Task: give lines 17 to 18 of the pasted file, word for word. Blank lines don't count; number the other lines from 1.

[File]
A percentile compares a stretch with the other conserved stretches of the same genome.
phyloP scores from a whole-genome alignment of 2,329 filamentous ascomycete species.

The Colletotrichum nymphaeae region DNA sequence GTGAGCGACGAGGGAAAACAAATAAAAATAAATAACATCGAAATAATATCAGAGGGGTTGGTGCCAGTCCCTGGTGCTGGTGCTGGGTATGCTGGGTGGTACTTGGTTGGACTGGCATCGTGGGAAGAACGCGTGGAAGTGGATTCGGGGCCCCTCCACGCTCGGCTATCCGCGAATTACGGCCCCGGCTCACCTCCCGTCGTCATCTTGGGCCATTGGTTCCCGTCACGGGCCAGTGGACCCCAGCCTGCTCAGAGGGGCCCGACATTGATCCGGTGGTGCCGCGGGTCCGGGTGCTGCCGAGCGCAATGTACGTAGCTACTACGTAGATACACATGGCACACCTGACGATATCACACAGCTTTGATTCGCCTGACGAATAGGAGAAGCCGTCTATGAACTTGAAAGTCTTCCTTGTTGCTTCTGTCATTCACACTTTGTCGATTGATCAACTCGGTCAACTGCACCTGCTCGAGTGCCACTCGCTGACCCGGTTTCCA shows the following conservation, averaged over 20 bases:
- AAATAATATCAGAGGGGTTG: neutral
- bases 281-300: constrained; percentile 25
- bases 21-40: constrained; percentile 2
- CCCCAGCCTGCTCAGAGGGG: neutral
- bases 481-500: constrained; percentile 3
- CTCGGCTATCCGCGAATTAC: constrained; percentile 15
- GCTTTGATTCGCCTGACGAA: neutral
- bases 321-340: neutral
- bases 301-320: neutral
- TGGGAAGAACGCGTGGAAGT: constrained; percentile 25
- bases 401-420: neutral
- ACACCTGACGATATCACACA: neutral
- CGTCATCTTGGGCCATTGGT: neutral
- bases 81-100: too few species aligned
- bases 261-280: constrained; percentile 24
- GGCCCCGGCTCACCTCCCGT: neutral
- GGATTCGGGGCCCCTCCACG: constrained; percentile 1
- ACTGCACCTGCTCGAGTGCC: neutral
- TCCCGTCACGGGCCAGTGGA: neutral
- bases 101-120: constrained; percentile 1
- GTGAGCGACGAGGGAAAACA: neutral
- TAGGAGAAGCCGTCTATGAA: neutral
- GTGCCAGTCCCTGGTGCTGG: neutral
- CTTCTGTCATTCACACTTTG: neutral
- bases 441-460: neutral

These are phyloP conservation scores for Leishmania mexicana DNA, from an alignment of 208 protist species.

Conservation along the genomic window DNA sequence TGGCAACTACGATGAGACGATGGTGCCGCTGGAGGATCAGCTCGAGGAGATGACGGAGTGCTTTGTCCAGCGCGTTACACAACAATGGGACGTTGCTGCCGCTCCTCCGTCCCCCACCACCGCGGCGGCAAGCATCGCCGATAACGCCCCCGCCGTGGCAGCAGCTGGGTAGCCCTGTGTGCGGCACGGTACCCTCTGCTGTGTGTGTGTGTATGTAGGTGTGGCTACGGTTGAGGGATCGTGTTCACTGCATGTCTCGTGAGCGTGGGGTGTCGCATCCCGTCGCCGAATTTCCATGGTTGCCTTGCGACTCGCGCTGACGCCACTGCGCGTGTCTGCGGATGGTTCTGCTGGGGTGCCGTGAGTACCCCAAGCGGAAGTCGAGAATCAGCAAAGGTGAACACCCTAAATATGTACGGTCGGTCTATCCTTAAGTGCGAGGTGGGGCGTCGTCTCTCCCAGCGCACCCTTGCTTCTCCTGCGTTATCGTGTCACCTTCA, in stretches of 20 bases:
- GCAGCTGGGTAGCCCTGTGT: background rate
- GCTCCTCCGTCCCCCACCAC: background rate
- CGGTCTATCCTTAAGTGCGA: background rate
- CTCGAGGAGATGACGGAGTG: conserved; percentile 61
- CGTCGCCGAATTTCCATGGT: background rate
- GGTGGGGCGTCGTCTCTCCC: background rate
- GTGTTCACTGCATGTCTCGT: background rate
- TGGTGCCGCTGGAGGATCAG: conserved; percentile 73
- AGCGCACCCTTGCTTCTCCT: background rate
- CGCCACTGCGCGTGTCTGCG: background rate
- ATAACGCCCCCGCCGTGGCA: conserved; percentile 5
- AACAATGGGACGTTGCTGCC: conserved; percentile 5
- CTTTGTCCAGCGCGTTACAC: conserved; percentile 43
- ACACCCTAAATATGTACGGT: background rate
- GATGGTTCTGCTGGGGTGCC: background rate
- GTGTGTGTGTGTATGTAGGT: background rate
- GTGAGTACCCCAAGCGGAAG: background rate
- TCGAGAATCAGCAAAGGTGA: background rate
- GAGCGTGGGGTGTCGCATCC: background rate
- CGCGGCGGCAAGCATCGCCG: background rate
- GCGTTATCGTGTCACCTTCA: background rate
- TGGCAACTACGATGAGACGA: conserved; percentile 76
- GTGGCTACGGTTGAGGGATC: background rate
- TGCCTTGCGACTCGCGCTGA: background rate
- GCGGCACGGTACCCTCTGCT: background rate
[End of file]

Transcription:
- bases 81-100: too few species aligned
- bases 261-280: constrained; percentile 24